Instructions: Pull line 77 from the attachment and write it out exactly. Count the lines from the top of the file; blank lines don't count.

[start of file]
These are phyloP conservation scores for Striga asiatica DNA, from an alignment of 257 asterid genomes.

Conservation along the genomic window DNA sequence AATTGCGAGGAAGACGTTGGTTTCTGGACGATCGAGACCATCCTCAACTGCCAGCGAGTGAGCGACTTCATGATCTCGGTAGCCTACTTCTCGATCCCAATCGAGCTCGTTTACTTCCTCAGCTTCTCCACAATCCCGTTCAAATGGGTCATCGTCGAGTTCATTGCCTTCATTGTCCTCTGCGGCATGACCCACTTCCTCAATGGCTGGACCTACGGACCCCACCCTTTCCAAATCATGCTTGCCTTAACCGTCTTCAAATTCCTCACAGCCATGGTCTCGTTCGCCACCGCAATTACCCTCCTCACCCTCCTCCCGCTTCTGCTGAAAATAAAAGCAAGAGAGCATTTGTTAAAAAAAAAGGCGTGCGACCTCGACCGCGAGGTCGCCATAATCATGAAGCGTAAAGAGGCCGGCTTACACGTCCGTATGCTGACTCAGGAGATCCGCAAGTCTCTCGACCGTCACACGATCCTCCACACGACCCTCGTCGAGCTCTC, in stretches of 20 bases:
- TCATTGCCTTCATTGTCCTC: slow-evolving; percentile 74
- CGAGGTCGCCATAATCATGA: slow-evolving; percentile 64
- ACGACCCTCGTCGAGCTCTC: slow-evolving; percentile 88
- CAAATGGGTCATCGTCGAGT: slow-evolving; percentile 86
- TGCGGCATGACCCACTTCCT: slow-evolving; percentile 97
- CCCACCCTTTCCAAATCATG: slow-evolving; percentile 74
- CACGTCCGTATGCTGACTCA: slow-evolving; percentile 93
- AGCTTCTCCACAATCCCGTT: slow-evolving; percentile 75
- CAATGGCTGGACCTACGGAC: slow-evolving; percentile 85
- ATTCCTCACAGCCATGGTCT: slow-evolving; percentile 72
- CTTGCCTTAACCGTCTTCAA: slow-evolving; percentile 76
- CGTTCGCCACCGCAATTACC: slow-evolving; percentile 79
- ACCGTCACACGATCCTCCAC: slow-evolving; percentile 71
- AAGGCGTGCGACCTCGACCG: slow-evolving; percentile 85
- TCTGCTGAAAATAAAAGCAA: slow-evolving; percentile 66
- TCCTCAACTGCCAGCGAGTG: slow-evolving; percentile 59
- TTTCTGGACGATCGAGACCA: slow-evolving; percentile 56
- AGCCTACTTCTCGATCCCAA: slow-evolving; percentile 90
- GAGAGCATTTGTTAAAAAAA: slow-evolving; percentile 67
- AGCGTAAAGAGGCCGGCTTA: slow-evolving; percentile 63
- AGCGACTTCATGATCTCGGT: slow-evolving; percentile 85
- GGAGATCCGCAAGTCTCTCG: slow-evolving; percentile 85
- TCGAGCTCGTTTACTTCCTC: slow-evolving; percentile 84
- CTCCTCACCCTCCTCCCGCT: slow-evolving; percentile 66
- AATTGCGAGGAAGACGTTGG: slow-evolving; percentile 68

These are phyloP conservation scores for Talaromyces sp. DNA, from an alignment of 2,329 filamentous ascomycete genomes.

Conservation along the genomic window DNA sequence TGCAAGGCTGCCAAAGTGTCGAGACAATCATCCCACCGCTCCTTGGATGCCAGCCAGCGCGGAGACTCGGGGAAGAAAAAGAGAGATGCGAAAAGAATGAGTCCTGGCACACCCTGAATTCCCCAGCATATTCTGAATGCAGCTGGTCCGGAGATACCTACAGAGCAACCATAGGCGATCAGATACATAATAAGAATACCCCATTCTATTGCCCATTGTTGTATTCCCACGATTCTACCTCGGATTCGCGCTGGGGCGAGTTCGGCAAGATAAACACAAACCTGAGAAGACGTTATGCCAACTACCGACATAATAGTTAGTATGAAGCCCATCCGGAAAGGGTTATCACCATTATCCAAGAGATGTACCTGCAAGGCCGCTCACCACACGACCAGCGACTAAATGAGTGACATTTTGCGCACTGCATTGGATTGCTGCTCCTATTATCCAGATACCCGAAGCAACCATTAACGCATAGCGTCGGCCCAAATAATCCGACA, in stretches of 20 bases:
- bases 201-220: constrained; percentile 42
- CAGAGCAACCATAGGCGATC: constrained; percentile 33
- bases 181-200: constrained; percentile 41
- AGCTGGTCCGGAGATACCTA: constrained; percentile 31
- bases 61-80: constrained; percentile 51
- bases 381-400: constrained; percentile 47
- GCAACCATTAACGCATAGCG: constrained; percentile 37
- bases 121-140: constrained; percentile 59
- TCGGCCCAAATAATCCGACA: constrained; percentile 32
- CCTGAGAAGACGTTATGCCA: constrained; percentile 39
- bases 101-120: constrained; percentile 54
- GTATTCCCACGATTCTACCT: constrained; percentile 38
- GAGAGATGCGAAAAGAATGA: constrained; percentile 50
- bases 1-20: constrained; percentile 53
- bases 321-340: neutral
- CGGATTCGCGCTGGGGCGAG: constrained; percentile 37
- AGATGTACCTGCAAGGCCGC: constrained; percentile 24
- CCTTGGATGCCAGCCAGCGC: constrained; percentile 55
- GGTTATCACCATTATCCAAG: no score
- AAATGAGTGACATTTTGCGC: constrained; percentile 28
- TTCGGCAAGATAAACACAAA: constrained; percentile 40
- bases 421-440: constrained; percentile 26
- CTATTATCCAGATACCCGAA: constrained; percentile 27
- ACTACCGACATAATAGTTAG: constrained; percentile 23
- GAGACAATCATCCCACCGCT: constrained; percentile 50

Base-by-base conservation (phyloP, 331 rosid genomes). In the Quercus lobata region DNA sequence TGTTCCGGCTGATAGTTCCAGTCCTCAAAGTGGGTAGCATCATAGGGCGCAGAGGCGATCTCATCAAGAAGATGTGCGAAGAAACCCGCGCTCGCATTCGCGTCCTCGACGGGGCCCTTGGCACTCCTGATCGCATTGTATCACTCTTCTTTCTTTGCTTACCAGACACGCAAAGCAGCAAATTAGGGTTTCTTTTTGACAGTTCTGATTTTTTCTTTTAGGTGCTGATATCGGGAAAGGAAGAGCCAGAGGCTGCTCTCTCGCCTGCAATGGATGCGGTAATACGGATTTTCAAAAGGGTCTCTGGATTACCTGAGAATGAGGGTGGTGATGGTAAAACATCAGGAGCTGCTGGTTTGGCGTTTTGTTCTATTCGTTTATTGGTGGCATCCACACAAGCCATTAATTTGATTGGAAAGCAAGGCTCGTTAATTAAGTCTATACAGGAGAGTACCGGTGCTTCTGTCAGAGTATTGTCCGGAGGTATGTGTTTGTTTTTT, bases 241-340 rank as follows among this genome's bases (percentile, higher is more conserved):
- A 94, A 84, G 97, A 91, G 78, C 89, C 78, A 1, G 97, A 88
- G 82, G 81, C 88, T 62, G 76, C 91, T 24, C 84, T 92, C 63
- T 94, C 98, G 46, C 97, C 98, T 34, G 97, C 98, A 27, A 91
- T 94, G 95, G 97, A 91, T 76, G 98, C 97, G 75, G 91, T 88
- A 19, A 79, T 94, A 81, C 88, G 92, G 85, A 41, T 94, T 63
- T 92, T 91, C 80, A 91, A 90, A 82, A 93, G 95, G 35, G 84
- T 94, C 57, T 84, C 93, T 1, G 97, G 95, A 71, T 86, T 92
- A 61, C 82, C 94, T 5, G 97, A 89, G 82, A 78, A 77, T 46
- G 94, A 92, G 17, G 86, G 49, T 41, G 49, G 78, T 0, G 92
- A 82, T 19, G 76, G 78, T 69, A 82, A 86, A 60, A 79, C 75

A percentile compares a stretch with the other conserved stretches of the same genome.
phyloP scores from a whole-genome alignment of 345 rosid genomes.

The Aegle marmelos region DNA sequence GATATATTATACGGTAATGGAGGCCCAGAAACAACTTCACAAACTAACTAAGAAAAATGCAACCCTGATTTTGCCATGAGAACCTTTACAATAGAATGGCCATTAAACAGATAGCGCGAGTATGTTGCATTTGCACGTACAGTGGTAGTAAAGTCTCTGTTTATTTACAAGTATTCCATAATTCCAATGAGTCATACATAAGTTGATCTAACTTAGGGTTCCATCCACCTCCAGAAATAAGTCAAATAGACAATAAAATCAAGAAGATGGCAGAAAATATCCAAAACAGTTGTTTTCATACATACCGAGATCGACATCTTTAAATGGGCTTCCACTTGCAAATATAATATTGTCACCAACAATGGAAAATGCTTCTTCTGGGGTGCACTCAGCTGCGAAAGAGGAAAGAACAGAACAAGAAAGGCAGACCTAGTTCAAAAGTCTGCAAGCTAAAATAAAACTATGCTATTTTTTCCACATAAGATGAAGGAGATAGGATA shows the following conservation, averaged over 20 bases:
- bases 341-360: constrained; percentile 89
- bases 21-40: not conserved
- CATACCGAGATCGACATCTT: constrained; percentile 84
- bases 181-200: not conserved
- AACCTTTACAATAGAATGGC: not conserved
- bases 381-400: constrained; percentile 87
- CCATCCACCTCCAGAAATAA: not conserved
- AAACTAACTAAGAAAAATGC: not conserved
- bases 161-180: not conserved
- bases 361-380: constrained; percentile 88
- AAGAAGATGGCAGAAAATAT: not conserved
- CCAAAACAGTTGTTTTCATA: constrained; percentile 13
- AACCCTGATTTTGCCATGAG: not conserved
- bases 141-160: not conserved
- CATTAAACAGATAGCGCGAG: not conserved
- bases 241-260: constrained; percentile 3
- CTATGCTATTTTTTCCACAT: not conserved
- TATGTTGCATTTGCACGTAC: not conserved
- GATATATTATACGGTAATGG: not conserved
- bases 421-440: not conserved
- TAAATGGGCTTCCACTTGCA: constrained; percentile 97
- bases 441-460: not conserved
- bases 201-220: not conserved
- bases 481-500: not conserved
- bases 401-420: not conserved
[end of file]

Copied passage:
- bases 161-180: not conserved